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The Business Strategy Framework

As a strategy consultant I find that “Business Strategy” can be an elusive and mysterious term.

“Strategy” is often a source of confusion, not because it's inherently complex (good strategy should be simple IMHO), but because the term is used to describe a multitude of different ideas. Depending on someones approach, role and perspective they might be speaking about a number of different things when the topic of “strategy” comes up.

So. I thought to myself - why don’t I try and clear this up and set out a framework which captures all the main areas of a businesses “strategy”. I’ve found this framework helpful when speaking to executives and leadership teams because it helps to clarify different component parts of a business as it seeks to create value in exchange for customers cash.

What on earth is a “strategy” anyway?

Before we set out a framework for business strategy, it seems sensible to define what a “strategy” is in the first place.

A strategy is a high-level plan designed to achieve one or more long-term or overall goals.

It should explain what a business is intending to do. It should clearly explain a change from the status quo to a desired future.

In a business context, it involves making deliberate choices about how to allocate resources, set priorities, and take actions to reach desired outcomes. It lets everyone know what the business will be doing - and also what it will not be doing.

A well-formulated strategy provides a roadmap that guides decision-making and aligns the efforts of the organisation towards its vision and objectives.

Most businesses have a “strategy” - even if its in the CEOs mind or even if its considered the unwritten “status-quo”.

But if a business wants to change something about what its doing - if it wants to grow or improve - it will need a strategy. Leaders will need to clarify and align around what this is. Then they will need to use it to communicate and cascade it out to colleagues so that everyone can understand what they are aiming for. Progress will then be measured against it.

The format of a “strategy” can differ. I’ve seen some horrific examples - pages and pages of writing, 1000 slide decks and graphs and spreadsheets that numb the mind. In my view the best strategies are simple and can be articulated on one slide of a deck. A one page strategy. If you need more - you might have a comms issue. Or perhaps your strategy is not that worked out.

A good strategy should explain what the current context is, a compelling argument of why a change is needed and a high level vision of the future. Some of the best strategies I’ve worked on are actually written in the form of a strategic narrative. A story, which sets out whats broken with the world and why the brand is on a quest to fix it and how it will do so in a way nobody else is doing.

Key components of Business Strategy

So. with that in mind - what are the main component areas of business strategy?

Here’s the main areas I frequently come across:

  • Commercial Strategy

  • Brand Strategy

  • Product Strategy

  • Operational Strategy

  • People Strategy

  • Marketing Strategy

  • Sales Strategy

  • Customer Strategy

Lets run through each of these briefly:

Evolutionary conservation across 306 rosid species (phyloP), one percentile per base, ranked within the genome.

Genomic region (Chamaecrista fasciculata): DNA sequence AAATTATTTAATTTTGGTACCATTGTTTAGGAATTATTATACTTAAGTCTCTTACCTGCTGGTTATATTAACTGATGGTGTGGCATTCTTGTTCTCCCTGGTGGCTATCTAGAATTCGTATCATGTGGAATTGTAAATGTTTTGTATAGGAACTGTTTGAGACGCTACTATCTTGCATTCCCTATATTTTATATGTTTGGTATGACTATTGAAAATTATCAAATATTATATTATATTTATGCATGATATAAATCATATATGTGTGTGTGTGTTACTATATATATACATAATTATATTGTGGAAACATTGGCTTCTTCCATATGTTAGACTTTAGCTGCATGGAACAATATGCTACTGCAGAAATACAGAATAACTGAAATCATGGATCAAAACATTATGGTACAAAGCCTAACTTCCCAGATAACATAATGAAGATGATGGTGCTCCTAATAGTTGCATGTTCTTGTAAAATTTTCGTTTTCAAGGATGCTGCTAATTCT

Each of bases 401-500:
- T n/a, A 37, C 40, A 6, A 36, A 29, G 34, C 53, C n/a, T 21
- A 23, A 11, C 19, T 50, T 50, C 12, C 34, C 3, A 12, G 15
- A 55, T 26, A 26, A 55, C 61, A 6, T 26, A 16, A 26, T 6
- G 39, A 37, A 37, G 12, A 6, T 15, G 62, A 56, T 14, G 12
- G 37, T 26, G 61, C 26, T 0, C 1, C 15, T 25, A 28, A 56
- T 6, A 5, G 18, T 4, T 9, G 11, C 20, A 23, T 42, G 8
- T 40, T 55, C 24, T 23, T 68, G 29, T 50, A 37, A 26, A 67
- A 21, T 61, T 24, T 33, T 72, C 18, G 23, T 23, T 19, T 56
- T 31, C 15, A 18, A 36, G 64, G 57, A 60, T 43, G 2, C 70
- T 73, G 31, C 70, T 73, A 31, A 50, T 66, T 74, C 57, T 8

Commercial Strategy

Usually the beating heart of a business is their commercial strategy - the business plan. This ensures the business is sustainable and can grow financially. It keeps the investors happy because it outlines the commercial opportunity. Typically it focuses on the economic aspects of the business, including revenue models, pricing strategies, cost management, and financial planning. It sets out the business model. It ensures that the business remains viable in the long term and has the resources to invest in future growth.

Brand Strategy

Brand strategy sits alongside the commercial strategy (brand purists would argue it should inform it) and is foundational for all other strategies. A good brand strategy should define the positioning, unique value proposition and core principles that distinguish the business and its offering in the marketplace. A well-articulated brand strategy simplifies decision-making across the organization, ensuring that every action aligns with the brand’s core identity and values. Attached to this will be a plan to ensure the brand consistently looks and sounds the same across all touchpoints. It’s about making sure that your brand resonates deeply with your target audience and stands out amid competitors. Its a long term view of where the business will play, who it will serve and how it will win.

Internal Focus:

Product Strategy

A core strategy is how a business will develop what it offers to the market. A product development strategy should be about creating ongoing value - and be based on the principles of the brand strategy. This strategy focuses on fostering a culture of innovation within the organization, encouraging creativity, and developing new products or services that meet evolving market needs - and offering which is of high value to customers and which is hard to copy by competitors. Innovation is essential for staying competitive and relevant in a rapidly changing business landscape.

Operational Strategy

An operational strategy is a plan focused on the design, execution, and management of the processes that create and deliver a company's products or services. It aims to maximise efficiency, reduce costs, and optimize the quality of output, aligning these elements with the broader business objectives. It includes the way the business manages its supplychain, IT, its people etc and it ensures everything is complient (e.g. ESG) and reported on in a useful way.